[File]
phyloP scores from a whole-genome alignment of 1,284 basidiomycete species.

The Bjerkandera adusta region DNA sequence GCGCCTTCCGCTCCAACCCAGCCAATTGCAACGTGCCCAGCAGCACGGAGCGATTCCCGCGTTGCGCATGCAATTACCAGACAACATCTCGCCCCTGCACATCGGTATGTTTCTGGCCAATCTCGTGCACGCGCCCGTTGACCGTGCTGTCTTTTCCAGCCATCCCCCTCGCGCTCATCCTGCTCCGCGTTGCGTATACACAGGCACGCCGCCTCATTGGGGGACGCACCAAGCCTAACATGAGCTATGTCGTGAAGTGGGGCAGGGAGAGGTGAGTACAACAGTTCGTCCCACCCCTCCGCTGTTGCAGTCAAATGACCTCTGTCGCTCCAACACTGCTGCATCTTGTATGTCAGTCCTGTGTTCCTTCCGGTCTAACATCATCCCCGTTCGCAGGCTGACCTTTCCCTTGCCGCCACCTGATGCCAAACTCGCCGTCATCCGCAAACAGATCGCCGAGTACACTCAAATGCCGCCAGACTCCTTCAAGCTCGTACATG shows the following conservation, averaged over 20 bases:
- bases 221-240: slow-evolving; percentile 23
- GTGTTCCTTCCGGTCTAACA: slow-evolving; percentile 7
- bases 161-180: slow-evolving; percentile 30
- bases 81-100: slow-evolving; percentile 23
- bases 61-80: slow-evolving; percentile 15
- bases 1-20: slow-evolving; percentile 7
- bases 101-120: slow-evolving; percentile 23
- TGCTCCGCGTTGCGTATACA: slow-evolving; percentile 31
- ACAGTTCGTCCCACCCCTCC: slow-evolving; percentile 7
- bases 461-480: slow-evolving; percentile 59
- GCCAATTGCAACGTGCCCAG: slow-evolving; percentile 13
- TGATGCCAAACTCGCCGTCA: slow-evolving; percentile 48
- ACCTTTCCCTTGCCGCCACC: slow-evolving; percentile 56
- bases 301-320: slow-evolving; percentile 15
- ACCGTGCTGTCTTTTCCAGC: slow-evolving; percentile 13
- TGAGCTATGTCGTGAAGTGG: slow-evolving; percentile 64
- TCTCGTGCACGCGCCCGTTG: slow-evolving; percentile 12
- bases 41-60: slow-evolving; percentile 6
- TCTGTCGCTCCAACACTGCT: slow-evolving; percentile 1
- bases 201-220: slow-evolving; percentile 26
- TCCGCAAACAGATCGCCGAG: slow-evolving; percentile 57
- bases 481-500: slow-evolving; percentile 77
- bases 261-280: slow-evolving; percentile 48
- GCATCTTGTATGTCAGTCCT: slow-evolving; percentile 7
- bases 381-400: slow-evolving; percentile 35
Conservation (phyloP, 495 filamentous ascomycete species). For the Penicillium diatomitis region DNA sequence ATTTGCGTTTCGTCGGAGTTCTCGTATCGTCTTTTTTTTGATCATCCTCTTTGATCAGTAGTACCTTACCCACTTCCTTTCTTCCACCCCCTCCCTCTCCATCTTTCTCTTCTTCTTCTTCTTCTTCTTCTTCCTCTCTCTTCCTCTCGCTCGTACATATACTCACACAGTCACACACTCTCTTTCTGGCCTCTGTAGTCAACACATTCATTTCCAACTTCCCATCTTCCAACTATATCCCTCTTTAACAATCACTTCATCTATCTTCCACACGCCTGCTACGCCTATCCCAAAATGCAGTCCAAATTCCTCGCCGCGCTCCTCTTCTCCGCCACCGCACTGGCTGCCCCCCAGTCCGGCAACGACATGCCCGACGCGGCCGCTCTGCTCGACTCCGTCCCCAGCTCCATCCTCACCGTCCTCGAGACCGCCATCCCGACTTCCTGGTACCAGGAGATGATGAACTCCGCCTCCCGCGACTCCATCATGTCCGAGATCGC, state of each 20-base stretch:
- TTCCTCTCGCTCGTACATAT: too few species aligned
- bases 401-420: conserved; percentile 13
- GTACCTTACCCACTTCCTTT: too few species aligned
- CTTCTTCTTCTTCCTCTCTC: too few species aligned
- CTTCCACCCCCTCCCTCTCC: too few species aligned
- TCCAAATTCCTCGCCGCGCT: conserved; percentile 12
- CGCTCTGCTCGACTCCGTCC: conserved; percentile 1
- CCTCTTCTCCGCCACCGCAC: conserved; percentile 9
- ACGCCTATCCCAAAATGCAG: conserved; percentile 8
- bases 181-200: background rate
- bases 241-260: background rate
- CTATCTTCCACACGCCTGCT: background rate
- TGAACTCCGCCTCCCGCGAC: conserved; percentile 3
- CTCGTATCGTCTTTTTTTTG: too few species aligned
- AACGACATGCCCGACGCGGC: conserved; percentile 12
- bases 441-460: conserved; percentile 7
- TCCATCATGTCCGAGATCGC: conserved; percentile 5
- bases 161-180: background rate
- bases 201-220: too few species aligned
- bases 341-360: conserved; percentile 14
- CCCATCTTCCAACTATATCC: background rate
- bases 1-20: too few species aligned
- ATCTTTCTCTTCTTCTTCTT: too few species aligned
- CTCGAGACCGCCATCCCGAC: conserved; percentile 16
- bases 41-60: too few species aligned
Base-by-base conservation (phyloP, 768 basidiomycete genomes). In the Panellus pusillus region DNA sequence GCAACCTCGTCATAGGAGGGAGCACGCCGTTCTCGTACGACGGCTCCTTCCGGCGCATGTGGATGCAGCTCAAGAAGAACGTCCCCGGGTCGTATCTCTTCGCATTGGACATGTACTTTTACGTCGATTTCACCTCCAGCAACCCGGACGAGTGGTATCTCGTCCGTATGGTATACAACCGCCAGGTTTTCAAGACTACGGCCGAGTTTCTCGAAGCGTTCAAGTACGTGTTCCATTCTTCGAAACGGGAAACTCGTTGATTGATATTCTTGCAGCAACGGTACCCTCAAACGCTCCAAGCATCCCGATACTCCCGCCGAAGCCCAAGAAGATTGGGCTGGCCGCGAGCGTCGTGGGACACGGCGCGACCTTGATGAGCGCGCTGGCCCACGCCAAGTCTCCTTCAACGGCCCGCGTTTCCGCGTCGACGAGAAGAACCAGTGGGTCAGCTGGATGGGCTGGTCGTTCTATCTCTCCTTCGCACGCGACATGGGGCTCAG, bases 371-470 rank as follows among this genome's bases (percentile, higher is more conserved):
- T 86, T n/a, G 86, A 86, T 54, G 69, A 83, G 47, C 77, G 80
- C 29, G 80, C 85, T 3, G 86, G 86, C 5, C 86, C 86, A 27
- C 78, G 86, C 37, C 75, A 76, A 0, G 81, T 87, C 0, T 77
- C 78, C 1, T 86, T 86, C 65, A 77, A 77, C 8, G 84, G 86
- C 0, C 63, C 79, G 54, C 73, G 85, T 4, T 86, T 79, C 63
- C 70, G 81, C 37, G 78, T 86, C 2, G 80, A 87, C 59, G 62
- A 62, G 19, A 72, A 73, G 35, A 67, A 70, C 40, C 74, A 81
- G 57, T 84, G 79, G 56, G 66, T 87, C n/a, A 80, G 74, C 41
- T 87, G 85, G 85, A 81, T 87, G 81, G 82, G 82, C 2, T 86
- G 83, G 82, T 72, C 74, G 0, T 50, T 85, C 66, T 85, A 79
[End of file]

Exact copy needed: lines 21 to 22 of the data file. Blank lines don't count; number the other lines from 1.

- TCTGTCGCTCCAACACTGCT: slow-evolving; percentile 1
- bases 201-220: slow-evolving; percentile 26